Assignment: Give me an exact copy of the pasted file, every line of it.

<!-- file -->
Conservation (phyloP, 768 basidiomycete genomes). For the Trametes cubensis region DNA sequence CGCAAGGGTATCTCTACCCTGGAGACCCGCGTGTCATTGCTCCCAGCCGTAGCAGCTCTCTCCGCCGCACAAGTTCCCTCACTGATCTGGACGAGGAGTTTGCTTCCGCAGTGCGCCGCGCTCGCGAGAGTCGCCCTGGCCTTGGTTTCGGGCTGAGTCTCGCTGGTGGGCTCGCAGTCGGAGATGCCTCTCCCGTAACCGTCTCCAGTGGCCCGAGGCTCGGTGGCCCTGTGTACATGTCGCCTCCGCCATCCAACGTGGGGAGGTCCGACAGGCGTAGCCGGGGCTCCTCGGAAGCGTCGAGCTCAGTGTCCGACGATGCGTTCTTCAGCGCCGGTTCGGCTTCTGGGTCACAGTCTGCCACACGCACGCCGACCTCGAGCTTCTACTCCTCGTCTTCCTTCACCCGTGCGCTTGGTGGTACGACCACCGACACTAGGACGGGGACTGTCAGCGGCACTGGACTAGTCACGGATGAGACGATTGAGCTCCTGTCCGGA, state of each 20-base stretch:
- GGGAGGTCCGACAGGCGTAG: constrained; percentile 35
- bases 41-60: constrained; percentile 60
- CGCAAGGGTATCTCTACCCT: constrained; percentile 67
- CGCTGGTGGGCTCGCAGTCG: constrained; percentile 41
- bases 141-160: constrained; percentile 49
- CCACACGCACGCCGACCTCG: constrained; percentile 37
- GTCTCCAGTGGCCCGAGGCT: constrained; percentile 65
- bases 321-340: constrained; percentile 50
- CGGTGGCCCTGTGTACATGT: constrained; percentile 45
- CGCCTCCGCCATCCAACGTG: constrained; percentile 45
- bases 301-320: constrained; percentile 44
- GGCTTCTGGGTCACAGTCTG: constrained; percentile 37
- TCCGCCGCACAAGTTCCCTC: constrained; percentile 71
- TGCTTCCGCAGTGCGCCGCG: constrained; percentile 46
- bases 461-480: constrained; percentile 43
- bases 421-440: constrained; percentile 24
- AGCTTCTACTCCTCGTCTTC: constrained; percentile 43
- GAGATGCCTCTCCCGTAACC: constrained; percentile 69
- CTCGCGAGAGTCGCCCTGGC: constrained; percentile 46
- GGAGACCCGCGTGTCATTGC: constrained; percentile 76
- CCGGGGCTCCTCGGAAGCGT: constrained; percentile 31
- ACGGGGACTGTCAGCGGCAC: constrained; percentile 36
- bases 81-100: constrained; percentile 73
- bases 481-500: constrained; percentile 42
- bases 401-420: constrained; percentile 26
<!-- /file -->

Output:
Conservation (phyloP, 768 basidiomycete genomes). For the Trametes cubensis region DNA sequence CGCAAGGGTATCTCTACCCTGGAGACCCGCGTGTCATTGCTCCCAGCCGTAGCAGCTCTCTCCGCCGCACAAGTTCCCTCACTGATCTGGACGAGGAGTTTGCTTCCGCAGTGCGCCGCGCTCGCGAGAGTCGCCCTGGCCTTGGTTTCGGGCTGAGTCTCGCTGGTGGGCTCGCAGTCGGAGATGCCTCTCCCGTAACCGTCTCCAGTGGCCCGAGGCTCGGTGGCCCTGTGTACATGTCGCCTCCGCCATCCAACGTGGGGAGGTCCGACAGGCGTAGCCGGGGCTCCTCGGAAGCGTCGAGCTCAGTGTCCGACGATGCGTTCTTCAGCGCCGGTTCGGCTTCTGGGTCACAGTCTGCCACACGCACGCCGACCTCGAGCTTCTACTCCTCGTCTTCCTTCACCCGTGCGCTTGGTGGTACGACCACCGACACTAGGACGGGGACTGTCAGCGGCACTGGACTAGTCACGGATGAGACGATTGAGCTCCTGTCCGGA, state of each 20-base stretch:
- GGGAGGTCCGACAGGCGTAG: constrained; percentile 35
- bases 41-60: constrained; percentile 60
- CGCAAGGGTATCTCTACCCT: constrained; percentile 67
- CGCTGGTGGGCTCGCAGTCG: constrained; percentile 41
- bases 141-160: constrained; percentile 49
- CCACACGCACGCCGACCTCG: constrained; percentile 37
- GTCTCCAGTGGCCCGAGGCT: constrained; percentile 65
- bases 321-340: constrained; percentile 50
- CGGTGGCCCTGTGTACATGT: constrained; percentile 45
- CGCCTCCGCCATCCAACGTG: constrained; percentile 45
- bases 301-320: constrained; percentile 44
- GGCTTCTGGGTCACAGTCTG: constrained; percentile 37
- TCCGCCGCACAAGTTCCCTC: constrained; percentile 71
- TGCTTCCGCAGTGCGCCGCG: constrained; percentile 46
- bases 461-480: constrained; percentile 43
- bases 421-440: constrained; percentile 24
- AGCTTCTACTCCTCGTCTTC: constrained; percentile 43
- GAGATGCCTCTCCCGTAACC: constrained; percentile 69
- CTCGCGAGAGTCGCCCTGGC: constrained; percentile 46
- GGAGACCCGCGTGTCATTGC: constrained; percentile 76
- CCGGGGCTCCTCGGAAGCGT: constrained; percentile 31
- ACGGGGACTGTCAGCGGCAC: constrained; percentile 36
- bases 81-100: constrained; percentile 73
- bases 481-500: constrained; percentile 42
- bases 401-420: constrained; percentile 26